Gibson Family Papers

Portrait of Maude Gibson
Portrait of Maude Esther Gibson, 1902, Gibson Family papers, MS 6, African American Museum & Library at Oakland, Oakland Public Library.

The Gibson family can trace its roots back to the pioneering days of California. Charles Nelson Gibson was born in Sacramento in 1879. His parents, William Henry Gibson and Lucinda Ray Gibson, became part of the African American community of West Oakland in the late nineteenth century. William Gibson obtained a position as a dining and club car waiter on the Southern Pacific Railroad in 1898 and worked for the railroad for thirty years. Lucinda Ray was a descendent of Nelson Ray, a slave who obtained his freedom in 1864 and came out to California to mine for gold. Through his profits, Ray acquired enough money to pay for his wife and children's freedom and settled in Placerville, where he worked as a carpenter and blacksmith. The Ray family moved to Sacramento sometime prior to 1877.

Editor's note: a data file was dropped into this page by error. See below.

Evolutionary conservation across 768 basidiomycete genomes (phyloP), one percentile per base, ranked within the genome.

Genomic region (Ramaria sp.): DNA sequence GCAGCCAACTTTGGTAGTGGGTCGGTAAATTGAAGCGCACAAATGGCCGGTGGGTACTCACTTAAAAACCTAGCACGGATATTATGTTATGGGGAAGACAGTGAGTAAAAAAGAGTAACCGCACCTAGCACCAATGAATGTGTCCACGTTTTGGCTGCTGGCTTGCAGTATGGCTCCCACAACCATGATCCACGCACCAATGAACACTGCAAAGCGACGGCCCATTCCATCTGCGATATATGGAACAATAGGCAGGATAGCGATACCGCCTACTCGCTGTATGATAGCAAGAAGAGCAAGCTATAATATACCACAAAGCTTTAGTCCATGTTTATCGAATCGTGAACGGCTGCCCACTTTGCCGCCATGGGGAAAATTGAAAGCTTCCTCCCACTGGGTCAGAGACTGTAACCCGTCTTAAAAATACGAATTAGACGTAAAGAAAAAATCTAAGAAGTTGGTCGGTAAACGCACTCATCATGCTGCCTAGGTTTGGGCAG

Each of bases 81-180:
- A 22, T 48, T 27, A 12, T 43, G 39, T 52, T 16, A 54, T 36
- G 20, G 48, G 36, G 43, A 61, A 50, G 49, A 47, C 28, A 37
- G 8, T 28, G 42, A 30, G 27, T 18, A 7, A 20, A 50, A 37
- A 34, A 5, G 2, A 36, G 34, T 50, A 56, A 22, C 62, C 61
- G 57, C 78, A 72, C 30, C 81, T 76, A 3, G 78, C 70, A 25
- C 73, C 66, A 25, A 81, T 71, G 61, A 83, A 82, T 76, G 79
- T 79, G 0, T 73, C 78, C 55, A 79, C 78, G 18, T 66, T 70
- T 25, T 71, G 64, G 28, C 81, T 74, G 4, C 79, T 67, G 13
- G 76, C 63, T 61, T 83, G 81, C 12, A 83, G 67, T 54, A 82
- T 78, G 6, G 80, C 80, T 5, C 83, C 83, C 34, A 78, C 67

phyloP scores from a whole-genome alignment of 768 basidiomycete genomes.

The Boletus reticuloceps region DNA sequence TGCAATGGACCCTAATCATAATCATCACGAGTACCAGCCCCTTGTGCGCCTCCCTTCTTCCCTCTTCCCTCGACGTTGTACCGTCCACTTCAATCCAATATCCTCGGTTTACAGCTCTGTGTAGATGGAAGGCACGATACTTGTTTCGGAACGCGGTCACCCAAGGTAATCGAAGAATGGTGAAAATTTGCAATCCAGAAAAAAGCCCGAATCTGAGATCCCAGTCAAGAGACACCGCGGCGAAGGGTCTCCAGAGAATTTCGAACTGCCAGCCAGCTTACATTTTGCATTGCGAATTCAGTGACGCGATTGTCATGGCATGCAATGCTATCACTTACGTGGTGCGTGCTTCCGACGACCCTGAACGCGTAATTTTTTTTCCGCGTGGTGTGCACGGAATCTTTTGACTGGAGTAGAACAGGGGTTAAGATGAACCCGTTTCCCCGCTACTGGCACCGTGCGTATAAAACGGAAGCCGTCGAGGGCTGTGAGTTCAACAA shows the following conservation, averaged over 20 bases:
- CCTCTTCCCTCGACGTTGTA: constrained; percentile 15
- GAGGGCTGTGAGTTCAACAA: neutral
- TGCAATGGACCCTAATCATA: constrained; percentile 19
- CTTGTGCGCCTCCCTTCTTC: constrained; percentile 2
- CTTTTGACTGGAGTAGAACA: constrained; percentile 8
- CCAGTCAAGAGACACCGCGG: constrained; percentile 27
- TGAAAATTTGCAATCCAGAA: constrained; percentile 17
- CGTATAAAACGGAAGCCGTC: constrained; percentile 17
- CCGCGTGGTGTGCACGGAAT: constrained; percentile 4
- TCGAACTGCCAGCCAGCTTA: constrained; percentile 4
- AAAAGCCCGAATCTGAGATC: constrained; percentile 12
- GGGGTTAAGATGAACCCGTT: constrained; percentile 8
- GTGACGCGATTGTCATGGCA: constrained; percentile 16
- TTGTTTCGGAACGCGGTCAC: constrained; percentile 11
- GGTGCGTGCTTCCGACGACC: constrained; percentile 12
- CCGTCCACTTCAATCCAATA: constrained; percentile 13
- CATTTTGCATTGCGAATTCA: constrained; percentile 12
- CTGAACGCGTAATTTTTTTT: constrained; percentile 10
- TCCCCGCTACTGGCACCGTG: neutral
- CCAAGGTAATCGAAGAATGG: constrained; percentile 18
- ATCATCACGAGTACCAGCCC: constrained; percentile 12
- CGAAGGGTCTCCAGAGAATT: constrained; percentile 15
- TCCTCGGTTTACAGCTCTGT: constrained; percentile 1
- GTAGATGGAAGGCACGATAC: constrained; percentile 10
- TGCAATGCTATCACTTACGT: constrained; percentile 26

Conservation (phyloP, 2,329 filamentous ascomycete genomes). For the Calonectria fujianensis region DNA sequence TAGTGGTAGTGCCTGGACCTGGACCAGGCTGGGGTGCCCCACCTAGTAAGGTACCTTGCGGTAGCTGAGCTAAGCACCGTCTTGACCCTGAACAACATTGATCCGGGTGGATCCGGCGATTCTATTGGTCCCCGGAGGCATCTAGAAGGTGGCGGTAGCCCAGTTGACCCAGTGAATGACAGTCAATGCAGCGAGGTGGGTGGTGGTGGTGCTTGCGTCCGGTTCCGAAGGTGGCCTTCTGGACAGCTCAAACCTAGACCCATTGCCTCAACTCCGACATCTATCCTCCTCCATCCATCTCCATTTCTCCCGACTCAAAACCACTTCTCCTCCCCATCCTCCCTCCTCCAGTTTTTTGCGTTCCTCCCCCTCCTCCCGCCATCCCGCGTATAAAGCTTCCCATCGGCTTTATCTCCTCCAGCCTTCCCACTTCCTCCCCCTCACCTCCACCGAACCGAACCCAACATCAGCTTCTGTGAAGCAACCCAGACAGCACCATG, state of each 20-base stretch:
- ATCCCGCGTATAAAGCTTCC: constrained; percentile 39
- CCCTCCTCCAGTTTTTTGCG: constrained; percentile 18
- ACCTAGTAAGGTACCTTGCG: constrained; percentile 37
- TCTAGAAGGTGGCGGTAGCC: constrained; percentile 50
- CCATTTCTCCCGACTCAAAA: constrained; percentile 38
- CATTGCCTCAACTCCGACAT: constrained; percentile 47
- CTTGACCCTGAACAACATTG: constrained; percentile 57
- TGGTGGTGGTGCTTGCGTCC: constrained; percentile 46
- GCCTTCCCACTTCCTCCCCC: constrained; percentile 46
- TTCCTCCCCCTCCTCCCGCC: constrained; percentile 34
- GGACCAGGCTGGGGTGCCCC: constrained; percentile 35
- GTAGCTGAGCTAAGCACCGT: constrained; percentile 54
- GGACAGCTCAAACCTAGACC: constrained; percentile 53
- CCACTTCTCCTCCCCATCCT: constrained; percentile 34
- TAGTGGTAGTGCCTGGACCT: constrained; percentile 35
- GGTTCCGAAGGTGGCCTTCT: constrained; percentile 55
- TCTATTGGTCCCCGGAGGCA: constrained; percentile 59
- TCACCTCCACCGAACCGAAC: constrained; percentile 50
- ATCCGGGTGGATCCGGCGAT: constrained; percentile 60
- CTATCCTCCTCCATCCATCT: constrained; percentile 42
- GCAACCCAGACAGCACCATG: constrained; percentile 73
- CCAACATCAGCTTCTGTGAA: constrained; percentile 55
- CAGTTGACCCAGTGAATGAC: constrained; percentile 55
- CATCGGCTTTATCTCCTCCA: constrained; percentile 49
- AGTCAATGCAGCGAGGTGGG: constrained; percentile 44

The Gibson Family Papers encompass materials relating to six family members: Audrey Gibson Robinson; Charles Nelson Gibson; Lucinda Ray Gibson; Lois Gibson; Maude E. Gibson; and Frederick D. Robinson. Papers consist of clippings, biographical information, a scrapbook, photographs and assorted items such as postcards and poems collected by members of the Gibson family. Arranged by name of family member and thereafter by format and date.

Dates: 1887-1980
Collection number: MS 6
Collection Size: 1 linear foot (2 boxes)

Guide to the Gibson Family Papers

Available at the African American Museum & Library at Oakland (AAMLO)

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